Mayor Don McCormick says that the sale of the SunMine will soon be coming to a close. (Corey Bullock/Kimberley Bulletin file)

City of Kimberley to forgo property taxes on SunMine for a maximum of five years after sale

The City doesn’t currently collect any municipal property tax related to SunMine

Kimberley City Council has voted to adopt a bylaw that will result in Teck being exempt from paying municipal property value tax once the sale of the SunMine is complete.

In a report to Council, Chief financial officer Jim Hendricks explained that the Revitalization Tax Exemption Bylaw No. 2644 will see Teck being exempt from tax on 100% of the assessed value of the land and improvements associated with SunMine for maximum of five years.

The value of the foregone municipal tax revenue related to the exemption is approximately $65,000 per year.

“It should be noted that as the current owner of the SunMine the City doesn’t currently collect any municipal property tax related to SunMine and therefore the proposed exemption would result in no incremental change to the level of taxation revenue currently anticipated in the 2019-2023 financial plan,” Hendricks wrote.

There is already a bylaw in place today through the investment incentive program offering tax exemptions for businesses that want to improve. This includes three year agreements for community businesses and five year agreements for light industrial.

READ MORE: Tax relief for commercial business renovations

Mayor Don McCormick explained that the sale of the SunMine will soon be coming to a close.

“We’re looking forward to closing on the sale really soon. It’s an awesome deal all the way around.”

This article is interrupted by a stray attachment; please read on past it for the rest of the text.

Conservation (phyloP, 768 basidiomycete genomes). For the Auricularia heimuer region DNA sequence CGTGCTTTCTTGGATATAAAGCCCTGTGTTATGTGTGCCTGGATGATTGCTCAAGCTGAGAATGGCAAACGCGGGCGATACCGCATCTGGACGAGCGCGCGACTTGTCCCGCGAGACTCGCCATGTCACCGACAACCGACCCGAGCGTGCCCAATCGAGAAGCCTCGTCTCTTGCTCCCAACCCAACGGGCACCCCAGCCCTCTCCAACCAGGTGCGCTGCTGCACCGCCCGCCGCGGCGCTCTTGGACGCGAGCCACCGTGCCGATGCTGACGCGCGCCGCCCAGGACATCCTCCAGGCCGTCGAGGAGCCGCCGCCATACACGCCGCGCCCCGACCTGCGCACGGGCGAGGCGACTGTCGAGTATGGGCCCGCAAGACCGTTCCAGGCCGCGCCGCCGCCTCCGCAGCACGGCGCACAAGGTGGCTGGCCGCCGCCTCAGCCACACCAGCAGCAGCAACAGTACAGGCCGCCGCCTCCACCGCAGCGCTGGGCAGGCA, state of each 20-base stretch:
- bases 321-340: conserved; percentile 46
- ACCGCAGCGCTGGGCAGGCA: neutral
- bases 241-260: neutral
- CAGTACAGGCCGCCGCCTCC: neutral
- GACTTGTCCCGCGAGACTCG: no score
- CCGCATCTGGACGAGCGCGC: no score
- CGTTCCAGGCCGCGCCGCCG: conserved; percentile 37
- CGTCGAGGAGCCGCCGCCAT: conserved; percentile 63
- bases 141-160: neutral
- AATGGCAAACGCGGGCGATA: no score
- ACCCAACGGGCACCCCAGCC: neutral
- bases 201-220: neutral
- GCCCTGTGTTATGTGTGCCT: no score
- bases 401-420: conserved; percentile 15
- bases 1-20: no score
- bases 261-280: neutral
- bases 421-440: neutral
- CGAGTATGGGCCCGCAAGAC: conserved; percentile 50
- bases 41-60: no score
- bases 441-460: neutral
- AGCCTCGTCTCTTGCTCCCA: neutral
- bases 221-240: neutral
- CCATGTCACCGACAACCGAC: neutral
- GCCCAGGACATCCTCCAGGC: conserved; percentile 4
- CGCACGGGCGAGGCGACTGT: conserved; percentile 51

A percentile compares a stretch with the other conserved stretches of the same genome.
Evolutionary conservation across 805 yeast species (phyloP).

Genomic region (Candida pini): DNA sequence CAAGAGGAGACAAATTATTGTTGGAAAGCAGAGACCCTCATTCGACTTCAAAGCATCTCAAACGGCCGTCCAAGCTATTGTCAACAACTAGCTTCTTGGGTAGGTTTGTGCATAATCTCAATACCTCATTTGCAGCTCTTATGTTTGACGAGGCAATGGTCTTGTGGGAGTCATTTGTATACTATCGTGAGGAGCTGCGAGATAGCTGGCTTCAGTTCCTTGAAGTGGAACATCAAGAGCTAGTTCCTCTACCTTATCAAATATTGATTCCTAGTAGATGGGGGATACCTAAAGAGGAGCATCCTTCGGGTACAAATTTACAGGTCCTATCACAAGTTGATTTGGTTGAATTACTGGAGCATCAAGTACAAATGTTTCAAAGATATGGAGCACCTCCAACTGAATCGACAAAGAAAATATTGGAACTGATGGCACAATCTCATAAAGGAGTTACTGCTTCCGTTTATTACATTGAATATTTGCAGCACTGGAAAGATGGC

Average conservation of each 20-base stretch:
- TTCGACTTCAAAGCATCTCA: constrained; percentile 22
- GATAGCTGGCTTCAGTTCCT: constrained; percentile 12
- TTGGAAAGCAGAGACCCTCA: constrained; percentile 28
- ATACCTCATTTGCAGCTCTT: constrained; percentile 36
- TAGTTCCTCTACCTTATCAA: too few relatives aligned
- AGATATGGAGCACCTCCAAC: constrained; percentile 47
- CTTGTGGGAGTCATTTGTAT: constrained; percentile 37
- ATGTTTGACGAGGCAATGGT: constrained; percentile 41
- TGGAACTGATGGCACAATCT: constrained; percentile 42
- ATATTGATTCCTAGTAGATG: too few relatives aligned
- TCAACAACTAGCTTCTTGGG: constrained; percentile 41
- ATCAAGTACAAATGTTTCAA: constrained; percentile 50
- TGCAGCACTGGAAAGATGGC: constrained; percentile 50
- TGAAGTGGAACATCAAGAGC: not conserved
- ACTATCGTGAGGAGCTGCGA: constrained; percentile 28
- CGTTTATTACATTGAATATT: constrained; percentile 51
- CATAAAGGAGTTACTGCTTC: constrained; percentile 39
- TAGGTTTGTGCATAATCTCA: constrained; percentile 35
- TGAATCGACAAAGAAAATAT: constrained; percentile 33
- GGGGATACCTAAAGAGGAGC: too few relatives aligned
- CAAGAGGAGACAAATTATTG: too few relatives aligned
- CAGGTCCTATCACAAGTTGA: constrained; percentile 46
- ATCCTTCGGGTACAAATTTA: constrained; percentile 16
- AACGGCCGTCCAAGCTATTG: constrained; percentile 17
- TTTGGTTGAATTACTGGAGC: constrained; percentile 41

He adds that Council voted on this decision to help move the sale of the SunMine forward for a few reasons. One, because solar power is currently listed as a utility, which Teck will pay taxes on. Also, because of the potential for Teck to make future investment in the SunMine and local solar energy industry. This is in keeping with the investment incentive program.

He went on to say that wind and river power are taxed at a much lower rate.

“Solar power, for whatever reason, is considered a utility. It’s still a new industry so sometimes you get these anomalies,” he said. “There’s no particular reason for that anomaly. It’s a bit of a disadvantage.”

Teck, says the Mayor, has asked for the solar power to be designated in the same category as wind and water.

“Until [the province] has made that final designation to put solar power in the same class as other renewables, we’ve agreed to forgo those taxes in the meantime,” said McCormick.

He says that Teck’s request is consistent with other businesses that are part of the investment incentive program, but in a different way.

“If that designation changes in a year, the taxes will be changed,” McCormick said.

READ MORE: Kimberley SunMine second quarter report

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